State Regulator: Adventist Hospital’s White Oak Building Not ‘Financially Feasible’
Member of the state’s hospital regulatory board rejectes Washington Adventist’s Hospital request to relocate from Takoma Park to White Oak, but not because neighboring hospitals are worried about competition.
Another snare in Washington Adventist Hospital’s plan to expand its network to the White Oak neighborhood of Silver Spring: Barbara McLean, the state regulator assigned to review the plans, is rejecting the proposal, stating the hospital “failed to demonstrate that the proposed project is financially feasible and viable,” the Washington Post reports.
The Takoma Park hospital applied to build a 249-bed healthcare facility on a 49-acre plot in White Oak, just southeast of the intersection of Route 29 and Cherry Hill Road.
The move was approved by the Montgomery County Planning Board over three years ago. A decision from the Maryland Healthcare Commission, the state’s regulatory board, has been delayed multiple times, the latest delay coming when the commissioner assigned to issue an initial recommendation died suddenly.
McLean, the commissioner who took on the Adventist Hospital case after her colleague’s death, seemed to be open to changing her mind if the hospital submitted a different proposal, the Post reported.
Three nearby hospitals submitted formal letters of dissent to the healthcare commission prior to McLean’s decision, citing concerns that the new hospital location would cut into their customer base.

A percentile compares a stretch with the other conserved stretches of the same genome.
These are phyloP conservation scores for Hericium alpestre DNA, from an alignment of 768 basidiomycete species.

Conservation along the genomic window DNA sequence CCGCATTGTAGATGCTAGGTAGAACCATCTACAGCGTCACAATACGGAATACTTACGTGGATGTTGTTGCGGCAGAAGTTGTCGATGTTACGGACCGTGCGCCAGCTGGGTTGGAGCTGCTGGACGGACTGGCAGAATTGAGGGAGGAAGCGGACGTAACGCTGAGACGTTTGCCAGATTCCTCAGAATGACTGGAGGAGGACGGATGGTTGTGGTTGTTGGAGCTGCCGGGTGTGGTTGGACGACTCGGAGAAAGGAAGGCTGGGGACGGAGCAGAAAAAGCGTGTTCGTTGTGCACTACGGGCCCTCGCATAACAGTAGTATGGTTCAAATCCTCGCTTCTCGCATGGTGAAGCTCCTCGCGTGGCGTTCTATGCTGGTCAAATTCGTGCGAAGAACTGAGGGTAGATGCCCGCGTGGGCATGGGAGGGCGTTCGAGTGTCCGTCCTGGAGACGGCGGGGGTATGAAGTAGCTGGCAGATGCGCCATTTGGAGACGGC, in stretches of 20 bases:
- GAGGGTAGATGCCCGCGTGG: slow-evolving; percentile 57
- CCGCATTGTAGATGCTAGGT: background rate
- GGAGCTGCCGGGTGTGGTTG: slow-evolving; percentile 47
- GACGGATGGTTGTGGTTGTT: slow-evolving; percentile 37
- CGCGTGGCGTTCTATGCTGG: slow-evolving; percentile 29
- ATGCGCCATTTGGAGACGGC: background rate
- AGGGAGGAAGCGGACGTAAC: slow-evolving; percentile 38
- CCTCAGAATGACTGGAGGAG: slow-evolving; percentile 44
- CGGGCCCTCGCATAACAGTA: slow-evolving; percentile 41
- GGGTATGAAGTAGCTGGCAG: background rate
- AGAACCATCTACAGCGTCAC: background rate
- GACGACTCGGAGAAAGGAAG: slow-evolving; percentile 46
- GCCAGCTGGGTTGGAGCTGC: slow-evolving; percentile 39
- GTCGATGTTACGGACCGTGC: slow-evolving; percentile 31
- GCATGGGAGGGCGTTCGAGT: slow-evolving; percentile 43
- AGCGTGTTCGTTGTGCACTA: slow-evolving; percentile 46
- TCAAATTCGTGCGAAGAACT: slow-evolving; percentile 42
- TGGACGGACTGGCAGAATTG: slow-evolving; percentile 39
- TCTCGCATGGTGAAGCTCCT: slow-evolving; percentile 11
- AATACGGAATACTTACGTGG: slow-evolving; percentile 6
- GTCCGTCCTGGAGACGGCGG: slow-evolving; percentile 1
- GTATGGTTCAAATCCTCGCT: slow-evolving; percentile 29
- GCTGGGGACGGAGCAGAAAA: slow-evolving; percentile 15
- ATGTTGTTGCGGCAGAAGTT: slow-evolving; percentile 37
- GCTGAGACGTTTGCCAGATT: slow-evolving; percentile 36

Laurel Regional Hospital, located about 6 miles from the proposed hospital site, Montgomery General in Olney, about 10 miles away, and Holy Cross in Silver Spring, about 7 miles south of the proposed site, all opposed the move.
McLean dismissed the competing hospital’s claims, the Post reports.
“I have found that the likely impact on other hospitals of the proposed project would not constitute a basis, in and of itself, for denial of the project,” she wrote.
Washington Adventist wants to build a bigger facility on a 48-acre plot near the Food and Drug Administration’s White Oak headquarters. Hospital administrators said last year that the current location doesn’t have enough private rooms. Narrow roads into the campus make it difficult for emergency vehicles and cars to share the street.
County and state officials have tied the move to economic growth in the eastern part of Montgomery County, with hopes of creating a health sciences corridor in East County.